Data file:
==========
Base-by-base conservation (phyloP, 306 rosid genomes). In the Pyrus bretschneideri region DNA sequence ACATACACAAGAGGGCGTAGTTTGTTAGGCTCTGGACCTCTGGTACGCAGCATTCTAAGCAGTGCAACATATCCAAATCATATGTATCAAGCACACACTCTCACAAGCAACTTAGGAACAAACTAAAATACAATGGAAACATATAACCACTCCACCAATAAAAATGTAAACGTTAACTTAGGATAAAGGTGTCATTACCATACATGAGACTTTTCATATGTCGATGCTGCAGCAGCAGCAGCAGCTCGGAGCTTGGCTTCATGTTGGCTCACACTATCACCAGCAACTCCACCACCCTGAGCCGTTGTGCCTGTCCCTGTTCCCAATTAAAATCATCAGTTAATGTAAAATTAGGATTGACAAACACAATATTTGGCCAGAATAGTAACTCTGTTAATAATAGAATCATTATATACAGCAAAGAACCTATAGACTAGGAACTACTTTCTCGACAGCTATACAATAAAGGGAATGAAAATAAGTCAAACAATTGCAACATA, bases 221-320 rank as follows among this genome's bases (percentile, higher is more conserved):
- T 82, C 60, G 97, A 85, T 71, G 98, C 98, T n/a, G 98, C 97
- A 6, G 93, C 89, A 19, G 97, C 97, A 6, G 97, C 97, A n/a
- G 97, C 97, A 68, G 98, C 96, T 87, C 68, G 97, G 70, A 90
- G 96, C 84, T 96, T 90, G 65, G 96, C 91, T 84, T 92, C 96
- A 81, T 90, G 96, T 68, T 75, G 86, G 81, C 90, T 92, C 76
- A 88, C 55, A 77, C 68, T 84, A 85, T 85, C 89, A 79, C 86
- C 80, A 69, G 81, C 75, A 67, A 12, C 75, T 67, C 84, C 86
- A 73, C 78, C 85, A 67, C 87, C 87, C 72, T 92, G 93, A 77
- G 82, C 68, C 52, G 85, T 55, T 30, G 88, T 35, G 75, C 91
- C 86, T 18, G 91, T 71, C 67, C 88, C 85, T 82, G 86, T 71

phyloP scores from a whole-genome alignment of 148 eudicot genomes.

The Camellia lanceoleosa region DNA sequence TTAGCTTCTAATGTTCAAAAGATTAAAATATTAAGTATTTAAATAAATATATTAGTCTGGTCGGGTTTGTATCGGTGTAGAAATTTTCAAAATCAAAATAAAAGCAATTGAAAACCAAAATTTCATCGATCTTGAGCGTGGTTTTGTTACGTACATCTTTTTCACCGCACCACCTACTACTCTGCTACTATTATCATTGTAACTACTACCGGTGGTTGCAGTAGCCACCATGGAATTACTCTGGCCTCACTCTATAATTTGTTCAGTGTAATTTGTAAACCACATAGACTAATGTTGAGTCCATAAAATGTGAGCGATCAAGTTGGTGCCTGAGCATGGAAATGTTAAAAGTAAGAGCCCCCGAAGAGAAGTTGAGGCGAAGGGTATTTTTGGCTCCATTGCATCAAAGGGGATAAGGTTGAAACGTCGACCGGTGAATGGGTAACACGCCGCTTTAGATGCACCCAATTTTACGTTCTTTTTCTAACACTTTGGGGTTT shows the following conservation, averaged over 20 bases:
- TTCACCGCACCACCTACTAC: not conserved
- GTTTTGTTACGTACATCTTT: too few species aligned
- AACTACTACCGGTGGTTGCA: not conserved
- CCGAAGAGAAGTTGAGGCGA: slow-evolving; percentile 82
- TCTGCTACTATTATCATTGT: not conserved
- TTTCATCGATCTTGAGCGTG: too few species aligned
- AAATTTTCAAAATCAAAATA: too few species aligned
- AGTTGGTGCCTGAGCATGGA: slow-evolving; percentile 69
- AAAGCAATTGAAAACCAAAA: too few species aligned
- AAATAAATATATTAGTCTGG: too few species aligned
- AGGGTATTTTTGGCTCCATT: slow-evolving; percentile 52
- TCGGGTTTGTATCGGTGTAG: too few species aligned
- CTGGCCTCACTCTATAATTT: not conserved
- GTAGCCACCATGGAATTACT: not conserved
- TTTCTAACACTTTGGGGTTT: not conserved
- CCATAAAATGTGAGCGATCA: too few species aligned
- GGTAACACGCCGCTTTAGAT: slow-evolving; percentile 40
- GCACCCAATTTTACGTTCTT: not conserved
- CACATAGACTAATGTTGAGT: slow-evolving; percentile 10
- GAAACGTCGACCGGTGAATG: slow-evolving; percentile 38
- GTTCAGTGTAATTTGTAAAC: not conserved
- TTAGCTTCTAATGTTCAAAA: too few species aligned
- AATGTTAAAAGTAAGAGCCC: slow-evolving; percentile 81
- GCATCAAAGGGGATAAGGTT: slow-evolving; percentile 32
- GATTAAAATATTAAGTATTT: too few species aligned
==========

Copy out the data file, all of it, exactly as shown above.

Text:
Base-by-base conservation (phyloP, 306 rosid genomes). In the Pyrus bretschneideri region DNA sequence ACATACACAAGAGGGCGTAGTTTGTTAGGCTCTGGACCTCTGGTACGCAGCATTCTAAGCAGTGCAACATATCCAAATCATATGTATCAAGCACACACTCTCACAAGCAACTTAGGAACAAACTAAAATACAATGGAAACATATAACCACTCCACCAATAAAAATGTAAACGTTAACTTAGGATAAAGGTGTCATTACCATACATGAGACTTTTCATATGTCGATGCTGCAGCAGCAGCAGCAGCTCGGAGCTTGGCTTCATGTTGGCTCACACTATCACCAGCAACTCCACCACCCTGAGCCGTTGTGCCTGTCCCTGTTCCCAATTAAAATCATCAGTTAATGTAAAATTAGGATTGACAAACACAATATTTGGCCAGAATAGTAACTCTGTTAATAATAGAATCATTATATACAGCAAAGAACCTATAGACTAGGAACTACTTTCTCGACAGCTATACAATAAAGGGAATGAAAATAAGTCAAACAATTGCAACATA, bases 221-320 rank as follows among this genome's bases (percentile, higher is more conserved):
- T 82, C 60, G 97, A 85, T 71, G 98, C 98, T n/a, G 98, C 97
- A 6, G 93, C 89, A 19, G 97, C 97, A 6, G 97, C 97, A n/a
- G 97, C 97, A 68, G 98, C 96, T 87, C 68, G 97, G 70, A 90
- G 96, C 84, T 96, T 90, G 65, G 96, C 91, T 84, T 92, C 96
- A 81, T 90, G 96, T 68, T 75, G 86, G 81, C 90, T 92, C 76
- A 88, C 55, A 77, C 68, T 84, A 85, T 85, C 89, A 79, C 86
- C 80, A 69, G 81, C 75, A 67, A 12, C 75, T 67, C 84, C 86
- A 73, C 78, C 85, A 67, C 87, C 87, C 72, T 92, G 93, A 77
- G 82, C 68, C 52, G 85, T 55, T 30, G 88, T 35, G 75, C 91
- C 86, T 18, G 91, T 71, C 67, C 88, C 85, T 82, G 86, T 71

phyloP scores from a whole-genome alignment of 148 eudicot genomes.

The Camellia lanceoleosa region DNA sequence TTAGCTTCTAATGTTCAAAAGATTAAAATATTAAGTATTTAAATAAATATATTAGTCTGGTCGGGTTTGTATCGGTGTAGAAATTTTCAAAATCAAAATAAAAGCAATTGAAAACCAAAATTTCATCGATCTTGAGCGTGGTTTTGTTACGTACATCTTTTTCACCGCACCACCTACTACTCTGCTACTATTATCATTGTAACTACTACCGGTGGTTGCAGTAGCCACCATGGAATTACTCTGGCCTCACTCTATAATTTGTTCAGTGTAATTTGTAAACCACATAGACTAATGTTGAGTCCATAAAATGTGAGCGATCAAGTTGGTGCCTGAGCATGGAAATGTTAAAAGTAAGAGCCCCCGAAGAGAAGTTGAGGCGAAGGGTATTTTTGGCTCCATTGCATCAAAGGGGATAAGGTTGAAACGTCGACCGGTGAATGGGTAACACGCCGCTTTAGATGCACCCAATTTTACGTTCTTTTTCTAACACTTTGGGGTTT shows the following conservation, averaged over 20 bases:
- TTCACCGCACCACCTACTAC: not conserved
- GTTTTGTTACGTACATCTTT: too few species aligned
- AACTACTACCGGTGGTTGCA: not conserved
- CCGAAGAGAAGTTGAGGCGA: slow-evolving; percentile 82
- TCTGCTACTATTATCATTGT: not conserved
- TTTCATCGATCTTGAGCGTG: too few species aligned
- AAATTTTCAAAATCAAAATA: too few species aligned
- AGTTGGTGCCTGAGCATGGA: slow-evolving; percentile 69
- AAAGCAATTGAAAACCAAAA: too few species aligned
- AAATAAATATATTAGTCTGG: too few species aligned
- AGGGTATTTTTGGCTCCATT: slow-evolving; percentile 52
- TCGGGTTTGTATCGGTGTAG: too few species aligned
- CTGGCCTCACTCTATAATTT: not conserved
- GTAGCCACCATGGAATTACT: not conserved
- TTTCTAACACTTTGGGGTTT: not conserved
- CCATAAAATGTGAGCGATCA: too few species aligned
- GGTAACACGCCGCTTTAGAT: slow-evolving; percentile 40
- GCACCCAATTTTACGTTCTT: not conserved
- CACATAGACTAATGTTGAGT: slow-evolving; percentile 10
- GAAACGTCGACCGGTGAATG: slow-evolving; percentile 38
- GTTCAGTGTAATTTGTAAAC: not conserved
- TTAGCTTCTAATGTTCAAAA: too few species aligned
- AATGTTAAAAGTAAGAGCCC: slow-evolving; percentile 81
- GCATCAAAGGGGATAAGGTT: slow-evolving; percentile 32
- GATTAAAATATTAAGTATTT: too few species aligned